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Multiracial comics stand up for each other

Email|Print| Text size + By Leslie Brokaw
Globe Correspondent / December 16, 2007

"Crossing the Line," a new documentary that premieres at the Coolidge Corner Theatre Wednesday night, is about race, humor, and what it's like to be born of a mélange of ethnic cultures. Its focus is the large number of stand-up comics who draw on the world's perceptions of them and create what one artist calls a "beautiful world of hybrid humor."

The 86-minute film includes interviews with 18 multiracial comedians, people such as Tim Babb, who has a black parent and a white parent and describes himself as "pseudo black," and Shawn Felipe, who says that because he's a mix of French, Thai, Filipino, and Spanish most people think he's Mexican. The documentary homes in on how often multiethnic people feel the world just doesn't get them.

Traveling with many labels, they say, can leave you with none. For some, that's a burden. "Neither side wants to claim you," says Mike Moto, a comedian identified as "Japanese/Yugoslavian-American." "It's almost like you're damaged goods."

For others, it's a blessing. "By my parents choosing each other, they say, 'Don't worry about the history of us, because we broke it,' " notes Teina Manu, who is half Samoan and half white. "[My mom says,] 'I was white forever, he was brown forever, we got together so that's done. You don't need to chase that history down.' It starts here: This is new history."

Stand-up comic Kevin "Squishy Man" Barber claims one of the most extreme pedigrees. His mother's father, he says, was a Grand Wizard in the Ku Klux Klan. His father was a member of the Black Panther party. "When you talk about 'Guess Who's Coming to Dinner'? That was an understatement, to say the least."

The film's genesis is a doctoral thesis about multiracial comedians written by co-producer Darby Li Po Price about 10 years ago. One of his interviewees was Teja Arboleda, the film's other co-producer, as well as its director and narrator. Arboleda now lives in Dedham and is an assistant professor at the New England Institute of Art.

Back when they first talked, "I suggested that we do a documentary," says Arboleda. "And then he ended up on the West Coast, and the idea fell away for a long time." A year and a half ago, they picked it up again.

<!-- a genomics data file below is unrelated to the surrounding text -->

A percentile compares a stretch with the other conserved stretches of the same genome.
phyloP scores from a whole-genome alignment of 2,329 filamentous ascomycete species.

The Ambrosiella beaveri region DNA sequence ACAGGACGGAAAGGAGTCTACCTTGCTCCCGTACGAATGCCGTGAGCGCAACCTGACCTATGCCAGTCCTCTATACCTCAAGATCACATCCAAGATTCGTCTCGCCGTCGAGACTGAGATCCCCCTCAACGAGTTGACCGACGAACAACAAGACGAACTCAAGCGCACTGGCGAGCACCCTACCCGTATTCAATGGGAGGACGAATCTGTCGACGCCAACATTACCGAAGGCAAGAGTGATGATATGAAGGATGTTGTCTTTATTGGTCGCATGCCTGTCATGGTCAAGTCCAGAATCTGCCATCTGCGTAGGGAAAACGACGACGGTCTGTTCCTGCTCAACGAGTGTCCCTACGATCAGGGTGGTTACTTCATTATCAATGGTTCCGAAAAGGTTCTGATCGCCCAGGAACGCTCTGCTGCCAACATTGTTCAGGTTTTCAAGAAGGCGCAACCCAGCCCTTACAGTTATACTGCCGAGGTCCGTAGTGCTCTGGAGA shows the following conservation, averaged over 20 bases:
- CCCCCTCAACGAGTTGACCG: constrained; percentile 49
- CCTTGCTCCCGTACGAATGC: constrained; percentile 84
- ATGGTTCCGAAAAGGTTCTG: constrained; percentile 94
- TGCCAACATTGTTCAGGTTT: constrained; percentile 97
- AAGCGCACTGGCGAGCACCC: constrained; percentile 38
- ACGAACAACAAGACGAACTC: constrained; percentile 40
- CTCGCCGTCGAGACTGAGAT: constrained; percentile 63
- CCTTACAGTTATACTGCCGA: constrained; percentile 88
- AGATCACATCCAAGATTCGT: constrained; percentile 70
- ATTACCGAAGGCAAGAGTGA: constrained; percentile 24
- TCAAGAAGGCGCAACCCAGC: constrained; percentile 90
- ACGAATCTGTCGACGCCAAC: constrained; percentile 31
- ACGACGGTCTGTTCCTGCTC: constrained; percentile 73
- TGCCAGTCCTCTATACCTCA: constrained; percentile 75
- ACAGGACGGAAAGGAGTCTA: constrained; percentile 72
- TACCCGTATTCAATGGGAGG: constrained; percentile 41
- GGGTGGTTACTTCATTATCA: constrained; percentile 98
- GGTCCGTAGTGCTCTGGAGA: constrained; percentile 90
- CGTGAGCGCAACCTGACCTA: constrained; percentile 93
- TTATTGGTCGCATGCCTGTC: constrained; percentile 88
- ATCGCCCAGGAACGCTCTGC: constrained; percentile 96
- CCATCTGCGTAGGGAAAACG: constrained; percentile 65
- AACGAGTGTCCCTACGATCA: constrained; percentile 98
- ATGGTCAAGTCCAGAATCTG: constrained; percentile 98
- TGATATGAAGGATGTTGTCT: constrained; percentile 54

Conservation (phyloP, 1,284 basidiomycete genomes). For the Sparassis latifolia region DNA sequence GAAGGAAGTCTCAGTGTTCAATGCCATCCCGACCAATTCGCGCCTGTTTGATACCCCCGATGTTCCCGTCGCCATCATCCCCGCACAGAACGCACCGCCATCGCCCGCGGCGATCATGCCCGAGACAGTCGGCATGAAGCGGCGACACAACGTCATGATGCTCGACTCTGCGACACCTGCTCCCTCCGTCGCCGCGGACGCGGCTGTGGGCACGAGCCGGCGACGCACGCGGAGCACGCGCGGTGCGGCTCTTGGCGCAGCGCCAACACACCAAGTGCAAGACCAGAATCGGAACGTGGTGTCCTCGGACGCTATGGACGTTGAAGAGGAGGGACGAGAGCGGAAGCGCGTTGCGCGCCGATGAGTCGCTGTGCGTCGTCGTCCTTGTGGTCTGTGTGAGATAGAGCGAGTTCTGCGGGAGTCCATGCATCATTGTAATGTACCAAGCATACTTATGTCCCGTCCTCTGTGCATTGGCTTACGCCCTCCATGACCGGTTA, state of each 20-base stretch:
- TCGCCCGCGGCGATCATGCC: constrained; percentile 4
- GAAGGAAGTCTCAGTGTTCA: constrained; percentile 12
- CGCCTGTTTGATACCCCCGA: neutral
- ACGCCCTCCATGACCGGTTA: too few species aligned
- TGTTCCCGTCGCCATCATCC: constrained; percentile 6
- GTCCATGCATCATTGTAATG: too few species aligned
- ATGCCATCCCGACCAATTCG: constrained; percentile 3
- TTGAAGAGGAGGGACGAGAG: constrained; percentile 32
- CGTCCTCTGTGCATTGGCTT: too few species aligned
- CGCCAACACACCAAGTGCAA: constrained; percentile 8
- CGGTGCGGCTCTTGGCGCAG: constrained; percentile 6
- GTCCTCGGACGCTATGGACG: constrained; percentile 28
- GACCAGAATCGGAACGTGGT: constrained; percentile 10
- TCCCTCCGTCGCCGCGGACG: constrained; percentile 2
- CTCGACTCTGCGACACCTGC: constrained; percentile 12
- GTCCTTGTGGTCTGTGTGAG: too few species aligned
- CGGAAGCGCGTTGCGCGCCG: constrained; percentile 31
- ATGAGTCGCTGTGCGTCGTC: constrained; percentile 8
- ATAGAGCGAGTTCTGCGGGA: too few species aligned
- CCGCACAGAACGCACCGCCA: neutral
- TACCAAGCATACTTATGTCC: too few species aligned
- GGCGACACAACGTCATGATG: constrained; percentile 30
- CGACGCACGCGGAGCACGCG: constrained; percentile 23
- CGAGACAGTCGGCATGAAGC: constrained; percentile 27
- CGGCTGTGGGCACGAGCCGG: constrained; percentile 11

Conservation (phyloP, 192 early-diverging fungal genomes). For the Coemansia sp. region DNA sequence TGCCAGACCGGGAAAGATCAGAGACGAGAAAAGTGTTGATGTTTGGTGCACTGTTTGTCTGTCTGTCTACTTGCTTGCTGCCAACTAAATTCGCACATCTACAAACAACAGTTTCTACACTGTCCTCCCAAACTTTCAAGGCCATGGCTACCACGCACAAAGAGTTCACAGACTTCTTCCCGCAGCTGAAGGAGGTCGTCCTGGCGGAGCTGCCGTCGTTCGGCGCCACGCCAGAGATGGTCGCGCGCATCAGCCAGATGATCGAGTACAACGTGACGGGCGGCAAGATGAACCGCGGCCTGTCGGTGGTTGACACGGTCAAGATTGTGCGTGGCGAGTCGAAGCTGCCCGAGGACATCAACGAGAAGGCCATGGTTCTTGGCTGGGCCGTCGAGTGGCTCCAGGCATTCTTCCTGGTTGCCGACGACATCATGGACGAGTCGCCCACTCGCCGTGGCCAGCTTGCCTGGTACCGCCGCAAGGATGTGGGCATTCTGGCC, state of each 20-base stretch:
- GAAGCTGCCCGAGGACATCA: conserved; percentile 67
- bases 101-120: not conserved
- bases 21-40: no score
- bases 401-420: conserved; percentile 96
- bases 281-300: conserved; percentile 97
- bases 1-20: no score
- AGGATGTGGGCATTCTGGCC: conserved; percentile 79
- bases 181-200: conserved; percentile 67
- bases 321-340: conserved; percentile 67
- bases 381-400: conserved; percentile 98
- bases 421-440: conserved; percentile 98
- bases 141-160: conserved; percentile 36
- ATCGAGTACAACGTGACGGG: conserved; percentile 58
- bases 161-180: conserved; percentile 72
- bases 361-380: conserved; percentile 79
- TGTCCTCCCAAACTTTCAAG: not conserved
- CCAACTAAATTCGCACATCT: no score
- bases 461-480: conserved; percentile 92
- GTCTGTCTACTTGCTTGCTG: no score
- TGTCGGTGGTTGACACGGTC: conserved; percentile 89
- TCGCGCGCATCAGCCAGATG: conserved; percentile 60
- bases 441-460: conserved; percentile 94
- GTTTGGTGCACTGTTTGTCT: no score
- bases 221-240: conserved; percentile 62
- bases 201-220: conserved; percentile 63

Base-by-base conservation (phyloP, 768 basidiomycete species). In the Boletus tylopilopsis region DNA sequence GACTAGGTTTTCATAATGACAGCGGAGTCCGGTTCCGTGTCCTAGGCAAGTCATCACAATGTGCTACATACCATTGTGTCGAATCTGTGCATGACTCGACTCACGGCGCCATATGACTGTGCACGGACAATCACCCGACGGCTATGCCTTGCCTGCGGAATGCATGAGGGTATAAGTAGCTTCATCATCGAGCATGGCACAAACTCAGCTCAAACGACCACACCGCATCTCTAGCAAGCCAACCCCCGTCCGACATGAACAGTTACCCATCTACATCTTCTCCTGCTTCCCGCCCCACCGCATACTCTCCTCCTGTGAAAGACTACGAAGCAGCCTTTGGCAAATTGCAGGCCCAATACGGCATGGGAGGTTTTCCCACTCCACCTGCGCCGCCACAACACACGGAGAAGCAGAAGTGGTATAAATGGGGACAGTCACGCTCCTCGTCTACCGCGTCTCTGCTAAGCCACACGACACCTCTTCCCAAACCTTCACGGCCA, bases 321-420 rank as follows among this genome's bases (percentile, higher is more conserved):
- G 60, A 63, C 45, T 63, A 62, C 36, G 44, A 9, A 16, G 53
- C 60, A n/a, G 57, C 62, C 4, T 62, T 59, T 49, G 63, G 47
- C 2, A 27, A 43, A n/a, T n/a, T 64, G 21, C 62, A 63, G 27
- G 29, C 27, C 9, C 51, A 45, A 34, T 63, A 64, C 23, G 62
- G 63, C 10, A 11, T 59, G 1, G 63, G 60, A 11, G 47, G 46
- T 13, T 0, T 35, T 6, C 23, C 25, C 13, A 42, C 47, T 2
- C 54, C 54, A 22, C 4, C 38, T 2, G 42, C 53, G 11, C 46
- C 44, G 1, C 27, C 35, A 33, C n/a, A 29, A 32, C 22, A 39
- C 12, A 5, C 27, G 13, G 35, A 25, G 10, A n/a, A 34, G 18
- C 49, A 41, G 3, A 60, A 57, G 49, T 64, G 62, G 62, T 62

Arboleda was inspired in part by today's radio "shock jocks" and what he calls "gutter-level humor." High-profile implosions such as Michael Richards's use of the n-word on stage and Don Imus's reference to female basketball players last April as "nappy-headed ho's" fueled the question of who gets to use what kinds of language.

For instance, Don Rickles, who made his career in ethnic insults? "I've seen some of him, and I deeply disrespect him," Arboleda says. "I can't seem to find that anchor for him that allows him to say the things he does." Compare that to Yayne Abeba, a curvy woman who is half Native American and half Ethiopian. Her African side, she says on stage in the film, "explains my weight problem. Apparently, my metabolism? It was only meant to handle, like, a cup of water and handful of lentils per day."

From her mouth, the joke is funny. If someone said it about her? Maybe funny, maybe not.

Arboleda's point of view, and it comes through strongly in the movie, is that "from a cultural standpoint, you kind of have to take some responsibility for how what you say affects other people." It's not necessary, he says, to denigrate other people to get a laugh.

The producers are shopping the film around for distribution, and have a shorter version for schools. Information is at enter

"Crossing the Line" screens at the Coolidge at 7 p.m. and will be followed by a Q&A with Arboleda and Harvard law professor Randall L. Kennedy, author of the 2002 book "Nigger: The Strange Career of a Troublesome Word."

SCREENINGS OF NOTE: Two French movies are at the Museum of Fine Arts this week: Italian director Paolo Virzì's 2006 historical comedy "Napoleon and Me," starring Monica Bellucci and, as Napolean, the ubiquitous Daniel Auteuil, plays Thursday at 8 p.m. and Friday at 6 p.m.

And "Family Hero," which was a hit at this year's Boston French Film Festival, returns for a run that extends into the first week of January. It stars Catherine Deneuve and Gerard Lanvin as members of a family thrown together after a death; some of them inherit a cabaret whose future hangs in the balance. This week, it plays today at 3:30 p.m., Wednesday and Friday at 8 p.m., and Thursday at 6 p.m. Information on both films is at 617-267-9300 and

Leslie Brokaw can be reached at

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